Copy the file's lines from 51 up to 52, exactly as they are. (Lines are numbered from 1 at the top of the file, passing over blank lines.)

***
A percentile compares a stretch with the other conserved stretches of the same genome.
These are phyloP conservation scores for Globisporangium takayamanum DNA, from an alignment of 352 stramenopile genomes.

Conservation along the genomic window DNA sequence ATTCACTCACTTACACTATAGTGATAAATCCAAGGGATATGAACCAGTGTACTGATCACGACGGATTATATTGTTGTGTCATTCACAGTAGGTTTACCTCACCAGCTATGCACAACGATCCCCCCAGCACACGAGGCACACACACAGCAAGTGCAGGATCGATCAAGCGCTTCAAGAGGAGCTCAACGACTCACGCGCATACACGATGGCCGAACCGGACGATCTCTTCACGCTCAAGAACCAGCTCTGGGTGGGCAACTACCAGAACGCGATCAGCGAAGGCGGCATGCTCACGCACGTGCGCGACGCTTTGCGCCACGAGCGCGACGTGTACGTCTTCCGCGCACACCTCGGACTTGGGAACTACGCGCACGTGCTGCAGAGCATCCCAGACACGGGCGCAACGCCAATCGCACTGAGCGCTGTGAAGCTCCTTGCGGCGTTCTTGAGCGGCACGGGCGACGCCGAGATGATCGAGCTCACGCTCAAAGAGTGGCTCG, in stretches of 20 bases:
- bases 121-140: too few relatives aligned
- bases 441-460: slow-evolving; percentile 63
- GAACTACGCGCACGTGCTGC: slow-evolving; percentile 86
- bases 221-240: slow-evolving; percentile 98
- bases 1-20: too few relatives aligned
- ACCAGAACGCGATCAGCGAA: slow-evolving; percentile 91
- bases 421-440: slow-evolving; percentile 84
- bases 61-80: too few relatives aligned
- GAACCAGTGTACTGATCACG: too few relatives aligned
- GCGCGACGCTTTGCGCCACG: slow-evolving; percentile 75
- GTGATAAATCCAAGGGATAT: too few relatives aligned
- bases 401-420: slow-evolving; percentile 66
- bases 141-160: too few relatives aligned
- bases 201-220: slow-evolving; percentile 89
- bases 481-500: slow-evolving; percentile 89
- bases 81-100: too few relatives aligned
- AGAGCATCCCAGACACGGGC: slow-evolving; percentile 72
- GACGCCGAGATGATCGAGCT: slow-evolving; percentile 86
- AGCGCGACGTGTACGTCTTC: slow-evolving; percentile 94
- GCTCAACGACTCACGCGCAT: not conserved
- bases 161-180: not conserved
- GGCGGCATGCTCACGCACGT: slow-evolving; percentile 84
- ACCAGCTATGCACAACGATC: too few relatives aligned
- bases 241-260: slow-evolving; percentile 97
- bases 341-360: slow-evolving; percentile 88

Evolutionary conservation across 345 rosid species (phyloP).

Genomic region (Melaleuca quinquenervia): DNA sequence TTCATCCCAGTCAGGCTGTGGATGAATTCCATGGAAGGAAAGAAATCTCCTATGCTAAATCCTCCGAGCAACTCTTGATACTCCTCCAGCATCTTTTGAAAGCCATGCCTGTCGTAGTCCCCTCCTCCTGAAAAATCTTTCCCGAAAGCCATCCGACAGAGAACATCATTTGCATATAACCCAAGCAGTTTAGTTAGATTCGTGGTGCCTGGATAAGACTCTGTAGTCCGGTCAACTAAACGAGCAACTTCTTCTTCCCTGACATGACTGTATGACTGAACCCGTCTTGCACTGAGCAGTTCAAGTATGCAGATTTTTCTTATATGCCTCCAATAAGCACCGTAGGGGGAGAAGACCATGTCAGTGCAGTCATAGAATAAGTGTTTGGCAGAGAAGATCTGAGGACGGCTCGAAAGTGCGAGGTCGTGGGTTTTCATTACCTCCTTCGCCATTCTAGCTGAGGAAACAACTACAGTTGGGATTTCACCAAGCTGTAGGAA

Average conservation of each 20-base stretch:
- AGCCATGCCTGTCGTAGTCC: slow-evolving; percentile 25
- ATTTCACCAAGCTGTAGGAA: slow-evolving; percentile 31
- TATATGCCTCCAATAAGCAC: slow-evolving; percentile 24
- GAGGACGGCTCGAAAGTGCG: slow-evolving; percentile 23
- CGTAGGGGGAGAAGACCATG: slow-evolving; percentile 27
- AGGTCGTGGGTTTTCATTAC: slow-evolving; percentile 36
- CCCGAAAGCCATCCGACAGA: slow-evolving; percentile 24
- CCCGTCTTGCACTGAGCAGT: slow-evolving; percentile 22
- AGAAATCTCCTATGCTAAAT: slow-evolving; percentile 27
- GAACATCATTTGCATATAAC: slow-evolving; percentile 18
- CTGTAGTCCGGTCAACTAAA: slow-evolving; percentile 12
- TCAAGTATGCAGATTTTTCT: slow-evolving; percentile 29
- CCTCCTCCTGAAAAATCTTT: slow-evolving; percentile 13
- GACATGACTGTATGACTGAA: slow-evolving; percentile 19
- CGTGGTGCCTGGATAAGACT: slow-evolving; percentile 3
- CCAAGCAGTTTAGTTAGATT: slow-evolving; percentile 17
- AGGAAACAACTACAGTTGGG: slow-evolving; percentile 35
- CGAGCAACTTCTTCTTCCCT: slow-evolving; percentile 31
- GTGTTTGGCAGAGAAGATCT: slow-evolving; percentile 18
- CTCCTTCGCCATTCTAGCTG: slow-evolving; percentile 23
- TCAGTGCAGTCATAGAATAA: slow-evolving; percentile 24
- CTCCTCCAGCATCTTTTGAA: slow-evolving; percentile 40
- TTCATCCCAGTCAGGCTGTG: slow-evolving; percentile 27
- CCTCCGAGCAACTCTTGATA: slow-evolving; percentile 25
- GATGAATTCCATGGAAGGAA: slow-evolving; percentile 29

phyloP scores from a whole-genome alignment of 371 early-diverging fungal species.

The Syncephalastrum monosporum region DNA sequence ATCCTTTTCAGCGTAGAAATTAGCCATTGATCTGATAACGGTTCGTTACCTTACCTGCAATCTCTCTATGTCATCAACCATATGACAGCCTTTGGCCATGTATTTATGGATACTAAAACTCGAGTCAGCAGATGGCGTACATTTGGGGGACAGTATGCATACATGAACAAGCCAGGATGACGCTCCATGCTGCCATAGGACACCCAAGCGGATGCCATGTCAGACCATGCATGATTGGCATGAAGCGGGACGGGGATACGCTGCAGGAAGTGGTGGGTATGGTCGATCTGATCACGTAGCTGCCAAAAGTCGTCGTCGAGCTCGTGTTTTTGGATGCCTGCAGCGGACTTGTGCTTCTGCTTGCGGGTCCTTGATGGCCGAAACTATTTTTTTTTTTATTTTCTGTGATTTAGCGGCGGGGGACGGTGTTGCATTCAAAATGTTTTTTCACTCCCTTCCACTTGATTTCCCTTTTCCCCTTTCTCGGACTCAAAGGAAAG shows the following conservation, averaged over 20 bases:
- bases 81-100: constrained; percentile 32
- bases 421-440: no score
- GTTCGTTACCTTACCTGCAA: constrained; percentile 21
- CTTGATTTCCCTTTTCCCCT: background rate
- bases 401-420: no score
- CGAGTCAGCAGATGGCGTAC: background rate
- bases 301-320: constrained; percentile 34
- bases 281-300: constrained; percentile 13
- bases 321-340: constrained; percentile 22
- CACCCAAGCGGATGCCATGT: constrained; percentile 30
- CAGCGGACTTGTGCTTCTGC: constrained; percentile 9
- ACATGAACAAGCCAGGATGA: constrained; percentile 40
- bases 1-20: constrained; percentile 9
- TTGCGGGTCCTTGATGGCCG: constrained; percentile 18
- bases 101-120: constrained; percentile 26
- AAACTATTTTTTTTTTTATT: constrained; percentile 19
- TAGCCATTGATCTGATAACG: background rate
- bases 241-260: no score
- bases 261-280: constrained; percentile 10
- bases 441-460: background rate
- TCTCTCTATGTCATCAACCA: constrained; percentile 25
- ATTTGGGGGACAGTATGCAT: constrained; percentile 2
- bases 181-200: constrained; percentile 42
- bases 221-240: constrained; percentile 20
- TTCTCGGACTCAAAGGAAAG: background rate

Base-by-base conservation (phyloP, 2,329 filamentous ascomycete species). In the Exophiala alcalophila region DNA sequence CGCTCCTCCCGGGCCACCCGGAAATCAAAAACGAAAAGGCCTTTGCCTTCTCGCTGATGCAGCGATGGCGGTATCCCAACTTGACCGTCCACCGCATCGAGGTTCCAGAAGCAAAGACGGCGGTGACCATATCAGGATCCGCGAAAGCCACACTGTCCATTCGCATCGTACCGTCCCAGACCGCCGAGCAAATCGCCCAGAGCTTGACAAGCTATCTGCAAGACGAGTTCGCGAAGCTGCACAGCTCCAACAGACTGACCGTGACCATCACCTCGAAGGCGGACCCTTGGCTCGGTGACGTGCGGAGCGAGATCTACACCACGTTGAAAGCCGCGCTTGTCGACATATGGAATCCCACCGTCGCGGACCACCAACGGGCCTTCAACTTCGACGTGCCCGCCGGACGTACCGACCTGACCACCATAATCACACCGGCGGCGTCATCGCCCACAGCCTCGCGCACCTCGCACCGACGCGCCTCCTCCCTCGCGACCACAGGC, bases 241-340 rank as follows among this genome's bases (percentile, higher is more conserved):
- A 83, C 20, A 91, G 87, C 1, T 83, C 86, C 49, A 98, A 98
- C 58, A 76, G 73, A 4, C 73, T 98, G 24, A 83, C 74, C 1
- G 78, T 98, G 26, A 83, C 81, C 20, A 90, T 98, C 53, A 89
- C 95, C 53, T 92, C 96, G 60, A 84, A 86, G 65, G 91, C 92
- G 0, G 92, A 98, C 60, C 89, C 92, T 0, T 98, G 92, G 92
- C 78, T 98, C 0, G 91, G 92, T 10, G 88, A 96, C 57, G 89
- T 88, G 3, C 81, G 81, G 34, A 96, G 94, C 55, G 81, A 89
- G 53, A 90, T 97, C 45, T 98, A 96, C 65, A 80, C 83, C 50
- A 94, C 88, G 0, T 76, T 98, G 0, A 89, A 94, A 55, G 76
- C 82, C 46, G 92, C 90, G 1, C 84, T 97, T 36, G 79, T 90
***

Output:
- CTCCTTCGCCATTCTAGCTG: slow-evolving; percentile 23
- TCAGTGCAGTCATAGAATAA: slow-evolving; percentile 24